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Friendly Fire

Friendly Fire. So‐called friendly fire, sometimes termed fratricide or amicicide, is officially defined by the U.S. Army as “the employment of friendly weapons … which results in unforeseen and unintentional death or injury to friendly personnel.” Intentional firing on friendly troops and true accidents are properly excluded from the definition.

The difficulties posed by terrain, poor visibility, and the type and size of operations all contribute to friendly fire. The immediate causes include mechanical defects, simple carelessness, poor spatial orientation, misidentification of the target, and miscalculation of firing data. Poor coordination of the movement of forces on the battlefield, lack of training, and poor discipline also play a role; but the fear, uncertainty, and excitement of the combat environment are perhaps the most important factors.

The statistical dimensions of the friendly fire problem have yet to be defined; reliable data are simply not available in most cases. Operational and medical reports suggest, however, that the relationship of friendly fire casualties to overall friendly casualties is between 2 percent and 25 percent. In the Persian Gulf War of 1991, there were 615 American casualties; 23 percent of the personnel (35 killed and 72 wounded) and 77 percent of the combat vehicle losses were attributable to friendly fire.

Whatever the statistical reality, friendly fire is known to have occurred in all of America's wars, and the victims have ranged from the rawest recruits to very senior officers. The Confederate general “Stonewall” Jackson died after being mistakenly shot by one of his own soldiers at Chancellorsville in 1863. In World War II, Lieut. Gen. Lesley J. McNair and 813 other Americans were killed or wounded near St. Lô in Normandy in one of the most costly incidents of friendly fire ever to occur. The use of American medium and heavy bombers to provide close support for ground troops in Operation Cobra, the breakout of Allied forces from Normandy, resulted in mistaken bombing of American positions on two successive days, 24–25 July 1944. The planned ground attack was delayed but ultimately succeeded despite the frightful toll.

Earlier, in July 1943, nervous American naval and ground troops Gela, Sicily, fired on aircraft carrying paratroopers of the 82nd Airborne Division and caused 319 casualties (88 dead, 162 wounded, and 69 missing) plus 80 aircraft destroyed or badly damaged. In the Pacific, a month later, 15–16 August, 28 Americans and Canadians were killed and 55 wounded during the invasion of Kiska in the Aleutian Islands. There were no enemy troops on the island; all of the casualties were from friendly fire.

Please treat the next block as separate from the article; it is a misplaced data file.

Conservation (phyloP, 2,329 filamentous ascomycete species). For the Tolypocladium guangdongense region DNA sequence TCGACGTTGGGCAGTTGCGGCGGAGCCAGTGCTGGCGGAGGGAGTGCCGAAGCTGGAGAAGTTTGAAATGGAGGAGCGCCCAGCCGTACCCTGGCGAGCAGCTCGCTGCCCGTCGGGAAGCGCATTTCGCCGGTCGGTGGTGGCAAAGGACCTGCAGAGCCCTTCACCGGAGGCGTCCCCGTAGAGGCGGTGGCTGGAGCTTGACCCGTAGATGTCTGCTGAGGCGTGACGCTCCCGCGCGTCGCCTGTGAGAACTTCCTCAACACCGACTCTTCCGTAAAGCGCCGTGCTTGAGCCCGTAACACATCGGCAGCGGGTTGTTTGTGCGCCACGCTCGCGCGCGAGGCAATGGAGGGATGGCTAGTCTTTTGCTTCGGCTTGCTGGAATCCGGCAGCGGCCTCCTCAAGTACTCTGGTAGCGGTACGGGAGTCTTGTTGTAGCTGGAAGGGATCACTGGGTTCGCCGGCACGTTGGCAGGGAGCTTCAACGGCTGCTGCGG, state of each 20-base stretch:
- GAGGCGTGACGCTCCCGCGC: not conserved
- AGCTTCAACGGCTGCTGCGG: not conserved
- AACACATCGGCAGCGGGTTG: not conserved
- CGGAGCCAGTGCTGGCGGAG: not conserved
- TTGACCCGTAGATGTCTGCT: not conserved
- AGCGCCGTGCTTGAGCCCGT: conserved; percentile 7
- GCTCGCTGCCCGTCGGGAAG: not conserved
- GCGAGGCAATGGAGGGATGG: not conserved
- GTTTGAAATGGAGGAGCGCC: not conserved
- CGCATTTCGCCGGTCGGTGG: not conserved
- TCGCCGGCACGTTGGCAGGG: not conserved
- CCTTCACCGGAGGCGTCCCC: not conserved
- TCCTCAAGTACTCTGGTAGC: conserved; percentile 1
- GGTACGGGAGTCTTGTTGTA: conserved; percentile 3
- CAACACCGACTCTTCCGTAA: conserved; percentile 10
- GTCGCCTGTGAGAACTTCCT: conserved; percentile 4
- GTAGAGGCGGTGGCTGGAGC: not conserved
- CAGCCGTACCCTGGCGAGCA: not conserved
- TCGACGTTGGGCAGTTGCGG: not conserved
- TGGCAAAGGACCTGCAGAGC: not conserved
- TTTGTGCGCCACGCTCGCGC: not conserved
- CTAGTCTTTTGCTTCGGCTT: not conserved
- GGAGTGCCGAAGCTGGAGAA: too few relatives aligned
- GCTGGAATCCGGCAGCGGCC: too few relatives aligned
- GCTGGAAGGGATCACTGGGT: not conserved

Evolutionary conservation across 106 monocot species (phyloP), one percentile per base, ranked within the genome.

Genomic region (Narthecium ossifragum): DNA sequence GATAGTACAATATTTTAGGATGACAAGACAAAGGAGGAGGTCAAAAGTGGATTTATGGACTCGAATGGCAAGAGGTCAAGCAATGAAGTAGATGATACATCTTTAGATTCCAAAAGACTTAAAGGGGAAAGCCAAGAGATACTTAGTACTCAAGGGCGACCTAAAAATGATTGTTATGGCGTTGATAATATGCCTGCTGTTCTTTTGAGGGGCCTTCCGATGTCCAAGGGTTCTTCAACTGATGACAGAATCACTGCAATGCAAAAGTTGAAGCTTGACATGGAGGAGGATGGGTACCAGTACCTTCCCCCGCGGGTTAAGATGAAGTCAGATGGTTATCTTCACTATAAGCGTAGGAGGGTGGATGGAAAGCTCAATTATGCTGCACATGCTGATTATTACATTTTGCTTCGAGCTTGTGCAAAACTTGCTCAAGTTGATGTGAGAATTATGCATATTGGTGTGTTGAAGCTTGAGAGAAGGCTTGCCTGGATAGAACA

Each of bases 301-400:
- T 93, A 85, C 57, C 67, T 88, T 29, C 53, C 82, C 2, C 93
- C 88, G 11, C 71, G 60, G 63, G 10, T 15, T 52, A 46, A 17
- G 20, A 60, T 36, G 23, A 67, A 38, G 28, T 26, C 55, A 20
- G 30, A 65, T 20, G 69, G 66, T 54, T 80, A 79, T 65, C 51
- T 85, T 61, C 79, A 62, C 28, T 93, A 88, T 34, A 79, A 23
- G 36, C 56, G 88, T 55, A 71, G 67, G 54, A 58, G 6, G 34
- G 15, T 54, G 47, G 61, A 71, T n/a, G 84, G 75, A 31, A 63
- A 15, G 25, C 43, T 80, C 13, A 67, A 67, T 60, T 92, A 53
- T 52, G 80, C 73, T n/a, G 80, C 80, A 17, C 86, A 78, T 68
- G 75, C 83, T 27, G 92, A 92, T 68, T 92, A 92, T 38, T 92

As weapons have become more complicated and more deadly, the ability of human beings to control them has been stretched to its limits, and both the number and the severity of friendly fire incidents have increased. Modern armies search earnestly for ways to reduce or eliminate friendly fire. Improved training and sophisticated electronic devices are sure to have a positive effect, yet it is equally certain that the problem cannot be eradicated altogether. As long as men make war, friendly fire will continue to occur.
[See also Casualties.]

Bibliography

Charles R. Shrader , Amicicide: The Problem of Friendly Fire in Modern War, 1982.
Charles R. Shrader , Friendly Fire: The Inevitable Price, Parameters: The Journal of the U.S. Army War College, 22, no. 3 (Autumn 1992), pp. 29–44.
Kenneth K. Steinweg , Dealing Realistically with Fratricide, Parameters: The Journal of the U.S. Army War College, 25, no. 1 (Spring 1995), pp. 4–29.

Charles R. Shrader

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Friendly Fire

FRIENDLY FIRE

Fire burning in a place where it was intended to burn, although damages may result. In a military conflict, the discharge of weapons against one's own troops.

A fire burning in a fireplace is regarded as a friendly fire, in spite of the fact that extensive smoke damage might result there from. Ordinarily, when an individual purchases fire insurance, the coverage does not extend to damages resulting from a friendly fire but only to loss resulting from an uncontrollable hostile fire.

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friendly fire

friend·ly fire • n. Mil. weapon fire coming from one's own side, esp. fire that causes accidental injury or death to one's own forces.

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"friendly fire." The Oxford Pocket Dictionary of Current English. . Encyclopedia.com. 16 Aug. 2017 <http://www.encyclopedia.com>.

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friendly fire

friendly fire weapon fire coming from one's own side that causes accidental injury or death to one's own forces.

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